One’s appreciation of Prisoners depends on their tolerance, both of the film’s relentlessly bleak outlook and of the holes and leaps lingering just beneath that dreary surface. If one is capable of suspending both disgust and disbelief, Prisoners becomes an intense, masterfully acted suspense-thriller which mentions but never pontificates on numerous larger issues within modern American life.
It’s fitting that the one of the kidnapped girls in Prisoners is named Joy, because there is none to be found on-screen. Beginning with the gray and grim Pennsylvania setting, the film creates an atmosphere that is at once closed from escape yet spacious enough to disappear into. Life in this seemingly peaceful, blue collar town surrounded by trees is reflected through Keller Dover’s (Hugh Jackman) self-reliant opening monologue, while his actions as the film develops more closely resemble the splintered ends his community would rather ignore than repair.
It would be easy for Prisoners to descend into pulpy, exploitative muck, or into cheap revenge porn, but the film remains nicely grounded in strong characters and even stronger performances. Jackman is as intense here as any time in his stint as Wolverine but without the exaggerations inherent to playing an invulnerable superhero. The warmth displayed during family scenes explodes into fury when that family is lost and wear on him until he acts more out of habit and helplessness than anger. Meanwhile Jack Gyllenhaal channels his obsessive Zodiac performance, alternating cool professionalism and passionate desperation. Detective Loki is the type of cop that the thriller genre is built upon yet new and intriguing enough to allow it to endure. Supporting actors like Paul Dano and Terence Howard have some excellent moments but unfortunately Maria Bello becomes wasted talent. There just isn’t enough room for her.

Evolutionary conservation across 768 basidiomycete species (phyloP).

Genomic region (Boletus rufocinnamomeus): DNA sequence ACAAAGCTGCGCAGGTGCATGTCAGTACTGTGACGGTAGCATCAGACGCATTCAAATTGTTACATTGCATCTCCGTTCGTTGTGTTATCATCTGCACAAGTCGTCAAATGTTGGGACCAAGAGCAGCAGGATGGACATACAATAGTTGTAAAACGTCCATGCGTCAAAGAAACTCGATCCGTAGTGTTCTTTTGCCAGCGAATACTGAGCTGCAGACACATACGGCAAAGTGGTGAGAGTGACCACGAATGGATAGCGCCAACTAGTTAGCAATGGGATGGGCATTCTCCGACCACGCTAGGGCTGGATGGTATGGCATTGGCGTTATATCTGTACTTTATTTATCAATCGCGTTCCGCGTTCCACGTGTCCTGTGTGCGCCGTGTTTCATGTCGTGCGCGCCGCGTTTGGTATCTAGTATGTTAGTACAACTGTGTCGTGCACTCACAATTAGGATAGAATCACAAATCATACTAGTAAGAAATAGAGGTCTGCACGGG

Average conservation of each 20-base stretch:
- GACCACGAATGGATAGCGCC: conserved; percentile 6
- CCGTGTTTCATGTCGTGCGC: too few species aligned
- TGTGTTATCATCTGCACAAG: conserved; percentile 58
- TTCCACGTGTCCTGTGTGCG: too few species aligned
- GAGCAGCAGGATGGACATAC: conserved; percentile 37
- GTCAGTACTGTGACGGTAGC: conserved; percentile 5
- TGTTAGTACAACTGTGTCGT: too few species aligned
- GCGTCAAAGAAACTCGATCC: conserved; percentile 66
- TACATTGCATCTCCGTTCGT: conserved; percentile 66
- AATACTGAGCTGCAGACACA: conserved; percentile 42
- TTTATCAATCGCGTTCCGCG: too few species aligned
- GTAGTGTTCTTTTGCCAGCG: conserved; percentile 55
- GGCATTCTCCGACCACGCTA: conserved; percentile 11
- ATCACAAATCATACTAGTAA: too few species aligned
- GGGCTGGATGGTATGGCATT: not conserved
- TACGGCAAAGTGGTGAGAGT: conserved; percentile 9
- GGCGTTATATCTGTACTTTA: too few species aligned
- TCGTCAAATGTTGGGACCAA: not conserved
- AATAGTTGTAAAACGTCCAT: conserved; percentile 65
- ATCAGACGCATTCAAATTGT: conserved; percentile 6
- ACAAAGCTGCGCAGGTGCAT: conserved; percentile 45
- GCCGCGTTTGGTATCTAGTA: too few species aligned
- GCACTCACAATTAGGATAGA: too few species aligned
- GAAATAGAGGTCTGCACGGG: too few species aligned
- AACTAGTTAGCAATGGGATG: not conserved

Prisoners presents two very different sides of the same investigation – one analytical and legal, one emotional and not – raising questions on how far parents should go in protecting their children. While some may prefer that Prisoners spend its time making specific arguments for or against the numerous issues it raises, the film itself prefers to stir up those issues over the natural course of an engaging story. At times it can be frustrating to know more than the characters or to figure out their case before they do, but this knowledge builds the film’s pressure so nicely that by the end it feels as though this entire town could collapse with one misplaced breath. [subscribe2]